Covid is not over with Johnson urging continued caution as infections fall

Boris Johnson

Covid cases have fallen by a third in a week but Boris Johnson warned they would rise again if people did not remain cautious.

The prime minister braced the country for a further increase resulting from the end of restrictions as he cautioned against drawing “premature conclusions” that the threat of the pandemic had passed.

The sustained reduction has taken ministers and scientists by surprise, with the government concluding that much of it is likely to be real, but they are concerned that it will reverse if people react to the good news by becoming less cautious.

Cases have fallen most among those in their late teens and early twenties, according to analysis of internal government data. Some scientists believe this reflects less testing as schools break up for the summer, while another theory being taken seriously in Whitehall is that a big part of the reduction is because people are avoiding tests in case their summer holiday plans are ruined.

After a seventh consecutive day of falling numbers, when reported cases usually rise on a Tuesday because of post-weekend testing, there is increasing optimism in government that cases truly are falling. The seven-day average of cases in the UK has fallen 31 per cent in the past week while the equivalent figure for testing has fallen only 14 per cent. Less than 3 per cent of tests are positive, compared with more than 4 per cent a week ago.

The end of a rise linked to England’s progress in the Euro 2020 football tournament and a spell of hotter weather have been suggested as possible reasons for a true fall in cases.

Ministers are playing down its significance, with science advisers wanting to see another week of data before they are convinced the trend is meaningful. They want to prepare people for rises in the next week as the full impact of unlocking is felt, and for when schools, universities and offices return to normal in September.

During a visit to Surrey yesterday, Johnson said: “I’ve noticed, obviously, that we are six days in to some better figures. But it is very, very important that we don’t allow ourselves to run away with premature conclusions about this.”

The impact of more people mixing after the reopening has yet to be fully felt. Johnson said: “Step 4 of the opening up only took place a few days ago, people have got to remain very cautious and that remains the approach of the government.”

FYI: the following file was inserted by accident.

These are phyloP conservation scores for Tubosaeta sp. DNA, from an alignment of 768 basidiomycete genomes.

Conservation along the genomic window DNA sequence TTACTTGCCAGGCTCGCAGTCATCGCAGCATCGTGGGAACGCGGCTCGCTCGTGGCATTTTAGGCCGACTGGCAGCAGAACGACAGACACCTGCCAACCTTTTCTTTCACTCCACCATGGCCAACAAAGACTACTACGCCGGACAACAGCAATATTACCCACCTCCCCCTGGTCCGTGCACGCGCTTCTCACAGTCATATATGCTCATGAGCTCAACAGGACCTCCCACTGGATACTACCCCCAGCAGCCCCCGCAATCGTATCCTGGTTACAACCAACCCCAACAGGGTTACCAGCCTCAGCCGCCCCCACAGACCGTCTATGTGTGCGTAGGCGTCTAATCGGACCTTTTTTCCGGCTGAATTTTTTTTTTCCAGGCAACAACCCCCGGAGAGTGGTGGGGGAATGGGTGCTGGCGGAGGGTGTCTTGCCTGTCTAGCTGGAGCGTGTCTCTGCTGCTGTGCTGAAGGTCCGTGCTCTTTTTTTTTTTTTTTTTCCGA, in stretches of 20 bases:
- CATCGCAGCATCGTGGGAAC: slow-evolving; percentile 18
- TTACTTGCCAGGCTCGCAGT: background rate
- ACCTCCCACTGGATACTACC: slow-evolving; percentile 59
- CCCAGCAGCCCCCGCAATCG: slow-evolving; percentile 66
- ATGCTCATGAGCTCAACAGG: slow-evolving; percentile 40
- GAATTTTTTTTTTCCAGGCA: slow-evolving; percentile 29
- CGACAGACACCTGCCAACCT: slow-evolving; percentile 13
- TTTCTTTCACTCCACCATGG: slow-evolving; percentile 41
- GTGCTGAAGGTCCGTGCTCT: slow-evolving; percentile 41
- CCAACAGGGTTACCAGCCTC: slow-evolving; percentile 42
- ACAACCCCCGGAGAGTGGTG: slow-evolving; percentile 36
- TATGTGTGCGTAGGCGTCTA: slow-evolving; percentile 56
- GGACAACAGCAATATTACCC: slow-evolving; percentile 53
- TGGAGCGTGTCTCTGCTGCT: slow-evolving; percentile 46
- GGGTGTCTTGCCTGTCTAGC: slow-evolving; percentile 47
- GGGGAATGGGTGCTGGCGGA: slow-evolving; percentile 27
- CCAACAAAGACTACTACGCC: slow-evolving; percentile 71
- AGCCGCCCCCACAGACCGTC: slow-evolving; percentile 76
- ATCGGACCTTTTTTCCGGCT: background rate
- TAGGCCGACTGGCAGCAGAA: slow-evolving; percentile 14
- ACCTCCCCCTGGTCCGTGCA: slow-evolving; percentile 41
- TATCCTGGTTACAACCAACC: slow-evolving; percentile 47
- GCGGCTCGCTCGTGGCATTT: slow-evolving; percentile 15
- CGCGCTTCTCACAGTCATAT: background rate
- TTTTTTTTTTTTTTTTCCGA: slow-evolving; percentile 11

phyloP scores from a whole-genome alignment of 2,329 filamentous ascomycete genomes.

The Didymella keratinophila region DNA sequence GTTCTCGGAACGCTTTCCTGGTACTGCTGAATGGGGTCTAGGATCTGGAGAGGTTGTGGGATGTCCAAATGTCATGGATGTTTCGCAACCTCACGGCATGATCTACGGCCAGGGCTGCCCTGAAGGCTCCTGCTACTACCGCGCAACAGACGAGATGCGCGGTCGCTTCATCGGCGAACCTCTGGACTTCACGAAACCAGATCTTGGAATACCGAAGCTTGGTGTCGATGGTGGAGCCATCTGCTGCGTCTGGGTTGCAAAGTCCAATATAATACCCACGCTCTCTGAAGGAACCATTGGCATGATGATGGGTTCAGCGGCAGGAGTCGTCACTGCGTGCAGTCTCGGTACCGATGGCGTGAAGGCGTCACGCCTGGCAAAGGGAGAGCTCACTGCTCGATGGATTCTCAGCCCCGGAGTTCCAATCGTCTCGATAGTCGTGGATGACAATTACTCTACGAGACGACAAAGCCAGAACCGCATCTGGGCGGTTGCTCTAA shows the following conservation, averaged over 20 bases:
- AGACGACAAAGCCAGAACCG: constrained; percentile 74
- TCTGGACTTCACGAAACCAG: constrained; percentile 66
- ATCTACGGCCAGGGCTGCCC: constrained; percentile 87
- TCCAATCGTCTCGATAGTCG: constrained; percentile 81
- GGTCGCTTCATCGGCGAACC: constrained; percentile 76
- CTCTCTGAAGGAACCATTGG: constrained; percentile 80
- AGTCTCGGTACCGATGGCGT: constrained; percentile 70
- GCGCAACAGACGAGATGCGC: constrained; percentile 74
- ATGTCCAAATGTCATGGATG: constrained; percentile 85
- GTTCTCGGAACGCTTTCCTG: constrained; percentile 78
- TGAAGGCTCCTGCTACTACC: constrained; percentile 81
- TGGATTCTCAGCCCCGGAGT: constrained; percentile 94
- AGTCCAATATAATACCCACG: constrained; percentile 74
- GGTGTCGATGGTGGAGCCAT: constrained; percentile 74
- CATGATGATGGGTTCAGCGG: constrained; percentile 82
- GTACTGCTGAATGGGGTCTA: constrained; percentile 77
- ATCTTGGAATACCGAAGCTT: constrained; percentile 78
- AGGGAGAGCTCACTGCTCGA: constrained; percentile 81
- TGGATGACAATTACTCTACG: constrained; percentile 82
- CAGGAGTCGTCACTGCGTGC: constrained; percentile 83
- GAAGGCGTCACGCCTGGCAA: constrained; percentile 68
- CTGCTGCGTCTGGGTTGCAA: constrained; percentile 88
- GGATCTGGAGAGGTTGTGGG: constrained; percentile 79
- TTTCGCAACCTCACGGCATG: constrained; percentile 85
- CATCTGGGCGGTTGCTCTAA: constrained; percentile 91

Analysis of internal Public Health England data by Alastair Grant, of the University of East Anglia, suggests that cases have almost halved in a week in people aged 17-26, and are down by a third in 15 and 16-year-olds. There has been a small increase in cases in the over-80s. Grant said that “reduced testing will be a contributing factor to the reduction in cases”, but argued that “there has to be a substantial real reduction in numbers too”.

There were 131 deaths reported in the UK yesterday, the first day in three figures for four months. Yvonne Doyle, the medical director of Public Health England, said this was “in part due to the high number of cases recorded in recent weeks” and that the third wave had not passed. She insisted that “rates are still high and the pandemic is not over yet”, urging people to meet outdoors, limit contacts and stay at home if unwell.

Professor Neil Ferguson, of Imperial College London, said that it appeared cases had plateaued, but warned that further rises were possible because people still had “relatively low contact rates” compared with before the pandemic. He said he was “positive that by late September, October time we will be looking back at most of the pandemic”, but insisted: “we need to remain cautious, there is the potential of quite a substantial increase in contact rates again, particularly if the weather becomes less fine, as schools reopen in September, so we’re not completely out of the woods”.

Marc Baguelin, of Imperial College London, who sits on the Spi-M panel of pandemic modellers, said that it was difficult to explain “such a sharp fall in the number of new cases and so synchronised among all English regions”.

He suspects, as many of the government’s scientific advisers do, that several factors have combined to quell the virus, including a large number of people self-isolating, the end of the football tournament and a heatwave that encouraged people to spend more time outdoors. Baguelin said he expected case numbers to remain relatively low, at least until schools returned. “I think we will have a wave in September, especially as the school-aged population is almost entirely not vaccinated . . . But I think we can be optimistic, that we are likely to be in the lower end of the predictions,” he said.